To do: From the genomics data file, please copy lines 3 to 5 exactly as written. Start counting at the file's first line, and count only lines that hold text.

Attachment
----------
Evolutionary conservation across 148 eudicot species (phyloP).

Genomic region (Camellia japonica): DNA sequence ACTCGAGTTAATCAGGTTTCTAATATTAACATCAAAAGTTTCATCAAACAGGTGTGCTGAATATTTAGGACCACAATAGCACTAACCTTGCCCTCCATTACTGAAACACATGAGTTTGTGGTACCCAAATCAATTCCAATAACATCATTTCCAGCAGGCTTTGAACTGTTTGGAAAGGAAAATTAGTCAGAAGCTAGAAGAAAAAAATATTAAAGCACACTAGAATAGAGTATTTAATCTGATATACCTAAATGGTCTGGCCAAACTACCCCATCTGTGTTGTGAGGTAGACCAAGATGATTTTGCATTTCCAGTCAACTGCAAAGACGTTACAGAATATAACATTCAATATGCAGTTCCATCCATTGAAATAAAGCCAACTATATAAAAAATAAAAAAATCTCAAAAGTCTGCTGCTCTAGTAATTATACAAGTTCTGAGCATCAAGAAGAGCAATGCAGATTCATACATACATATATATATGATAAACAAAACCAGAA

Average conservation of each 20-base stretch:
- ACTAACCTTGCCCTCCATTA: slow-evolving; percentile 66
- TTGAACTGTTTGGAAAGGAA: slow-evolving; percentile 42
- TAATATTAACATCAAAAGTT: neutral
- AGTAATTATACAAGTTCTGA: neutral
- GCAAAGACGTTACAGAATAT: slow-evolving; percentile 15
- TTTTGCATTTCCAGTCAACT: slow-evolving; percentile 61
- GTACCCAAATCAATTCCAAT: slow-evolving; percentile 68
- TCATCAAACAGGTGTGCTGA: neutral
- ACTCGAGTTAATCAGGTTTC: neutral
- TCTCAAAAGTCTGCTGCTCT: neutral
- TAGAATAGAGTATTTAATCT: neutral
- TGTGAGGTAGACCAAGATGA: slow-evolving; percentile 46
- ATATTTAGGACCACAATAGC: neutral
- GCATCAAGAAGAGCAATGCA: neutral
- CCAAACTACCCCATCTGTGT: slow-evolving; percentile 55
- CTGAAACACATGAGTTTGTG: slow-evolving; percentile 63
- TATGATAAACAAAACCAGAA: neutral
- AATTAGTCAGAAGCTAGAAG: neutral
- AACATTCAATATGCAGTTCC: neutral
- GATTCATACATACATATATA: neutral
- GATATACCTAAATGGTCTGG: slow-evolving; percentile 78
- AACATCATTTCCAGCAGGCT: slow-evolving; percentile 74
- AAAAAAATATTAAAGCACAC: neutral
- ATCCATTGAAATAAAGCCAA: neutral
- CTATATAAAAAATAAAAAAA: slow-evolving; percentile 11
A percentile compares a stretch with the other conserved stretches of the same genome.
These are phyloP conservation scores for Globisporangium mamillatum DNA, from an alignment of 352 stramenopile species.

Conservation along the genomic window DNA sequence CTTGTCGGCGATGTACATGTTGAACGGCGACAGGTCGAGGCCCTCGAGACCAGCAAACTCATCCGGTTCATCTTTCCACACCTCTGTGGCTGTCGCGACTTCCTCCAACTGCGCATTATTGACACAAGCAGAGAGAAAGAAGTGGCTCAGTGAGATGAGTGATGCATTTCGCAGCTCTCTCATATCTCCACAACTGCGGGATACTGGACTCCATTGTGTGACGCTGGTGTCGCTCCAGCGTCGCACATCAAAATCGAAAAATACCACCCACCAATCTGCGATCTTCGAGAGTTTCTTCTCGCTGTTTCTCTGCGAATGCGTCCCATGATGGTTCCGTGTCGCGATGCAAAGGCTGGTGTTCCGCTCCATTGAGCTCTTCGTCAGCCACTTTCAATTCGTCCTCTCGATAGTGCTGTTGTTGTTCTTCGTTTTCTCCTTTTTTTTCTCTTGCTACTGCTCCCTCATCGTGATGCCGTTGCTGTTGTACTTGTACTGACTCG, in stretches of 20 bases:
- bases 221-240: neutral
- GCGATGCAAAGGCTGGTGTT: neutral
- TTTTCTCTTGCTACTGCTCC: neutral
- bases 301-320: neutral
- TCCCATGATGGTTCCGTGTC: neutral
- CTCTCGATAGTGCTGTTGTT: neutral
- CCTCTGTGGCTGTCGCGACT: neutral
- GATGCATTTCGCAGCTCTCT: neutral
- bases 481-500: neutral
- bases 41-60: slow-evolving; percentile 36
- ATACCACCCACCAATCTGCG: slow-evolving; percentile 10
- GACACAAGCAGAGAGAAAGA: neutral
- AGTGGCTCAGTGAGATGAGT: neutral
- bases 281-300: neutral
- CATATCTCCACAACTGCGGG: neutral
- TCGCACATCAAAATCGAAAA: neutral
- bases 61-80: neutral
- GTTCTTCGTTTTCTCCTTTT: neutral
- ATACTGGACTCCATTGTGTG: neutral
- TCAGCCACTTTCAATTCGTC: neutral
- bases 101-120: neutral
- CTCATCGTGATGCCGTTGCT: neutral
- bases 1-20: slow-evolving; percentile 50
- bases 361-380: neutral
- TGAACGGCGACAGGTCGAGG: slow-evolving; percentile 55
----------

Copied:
Average conservation of each 20-base stretch:
- ACTAACCTTGCCCTCCATTA: slow-evolving; percentile 66
- TTGAACTGTTTGGAAAGGAA: slow-evolving; percentile 42